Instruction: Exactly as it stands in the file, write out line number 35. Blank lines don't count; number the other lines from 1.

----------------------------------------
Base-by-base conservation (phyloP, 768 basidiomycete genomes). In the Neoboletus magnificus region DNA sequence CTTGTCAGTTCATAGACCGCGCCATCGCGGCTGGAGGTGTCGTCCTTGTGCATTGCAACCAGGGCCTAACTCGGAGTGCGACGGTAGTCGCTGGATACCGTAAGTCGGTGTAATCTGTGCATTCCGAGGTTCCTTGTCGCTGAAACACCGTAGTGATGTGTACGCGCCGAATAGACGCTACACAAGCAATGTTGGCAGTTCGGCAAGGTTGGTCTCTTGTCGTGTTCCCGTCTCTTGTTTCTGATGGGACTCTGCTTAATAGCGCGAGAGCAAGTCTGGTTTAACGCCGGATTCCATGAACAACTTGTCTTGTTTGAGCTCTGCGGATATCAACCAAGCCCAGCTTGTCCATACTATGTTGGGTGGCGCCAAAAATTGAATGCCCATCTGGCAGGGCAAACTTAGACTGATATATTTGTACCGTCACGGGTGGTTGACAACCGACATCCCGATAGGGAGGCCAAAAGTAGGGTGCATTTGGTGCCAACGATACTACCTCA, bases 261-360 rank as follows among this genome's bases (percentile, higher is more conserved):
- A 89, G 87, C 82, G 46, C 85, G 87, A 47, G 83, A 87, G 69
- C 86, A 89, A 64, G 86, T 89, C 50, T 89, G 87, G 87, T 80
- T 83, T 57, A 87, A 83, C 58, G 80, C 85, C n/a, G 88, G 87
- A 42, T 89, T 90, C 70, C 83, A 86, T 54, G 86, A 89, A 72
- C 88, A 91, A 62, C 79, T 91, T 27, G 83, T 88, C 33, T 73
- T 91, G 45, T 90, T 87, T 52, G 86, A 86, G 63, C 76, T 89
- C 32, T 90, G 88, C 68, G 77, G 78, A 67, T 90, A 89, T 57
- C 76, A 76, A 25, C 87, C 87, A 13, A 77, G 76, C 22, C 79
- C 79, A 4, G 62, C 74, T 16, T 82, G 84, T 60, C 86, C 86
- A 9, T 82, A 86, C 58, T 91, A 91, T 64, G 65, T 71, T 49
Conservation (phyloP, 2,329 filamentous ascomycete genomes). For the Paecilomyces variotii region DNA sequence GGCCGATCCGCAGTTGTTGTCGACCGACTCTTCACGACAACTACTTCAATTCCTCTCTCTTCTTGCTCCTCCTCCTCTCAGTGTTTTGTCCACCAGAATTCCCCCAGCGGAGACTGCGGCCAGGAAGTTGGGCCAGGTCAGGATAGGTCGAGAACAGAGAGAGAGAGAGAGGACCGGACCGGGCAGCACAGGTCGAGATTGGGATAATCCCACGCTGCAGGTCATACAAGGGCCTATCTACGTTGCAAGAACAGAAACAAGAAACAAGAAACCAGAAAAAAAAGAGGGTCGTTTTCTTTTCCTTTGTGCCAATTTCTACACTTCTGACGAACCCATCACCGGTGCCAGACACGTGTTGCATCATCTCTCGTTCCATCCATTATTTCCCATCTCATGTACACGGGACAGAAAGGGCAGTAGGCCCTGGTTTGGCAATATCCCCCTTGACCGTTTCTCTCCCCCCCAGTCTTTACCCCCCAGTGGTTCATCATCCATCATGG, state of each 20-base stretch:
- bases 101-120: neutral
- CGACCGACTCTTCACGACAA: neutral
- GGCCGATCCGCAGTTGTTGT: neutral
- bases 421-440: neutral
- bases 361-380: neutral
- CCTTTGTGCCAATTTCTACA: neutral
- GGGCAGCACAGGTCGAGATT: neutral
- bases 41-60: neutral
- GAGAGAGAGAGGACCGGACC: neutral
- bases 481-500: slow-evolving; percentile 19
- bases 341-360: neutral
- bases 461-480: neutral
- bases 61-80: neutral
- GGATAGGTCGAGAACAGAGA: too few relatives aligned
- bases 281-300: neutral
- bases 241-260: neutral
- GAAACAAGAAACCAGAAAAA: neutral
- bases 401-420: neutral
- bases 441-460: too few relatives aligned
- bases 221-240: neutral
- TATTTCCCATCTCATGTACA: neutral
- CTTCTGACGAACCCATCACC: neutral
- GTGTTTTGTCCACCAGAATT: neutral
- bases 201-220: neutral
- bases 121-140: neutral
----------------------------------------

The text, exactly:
- GTGTTTTGTCCACCAGAATT: neutral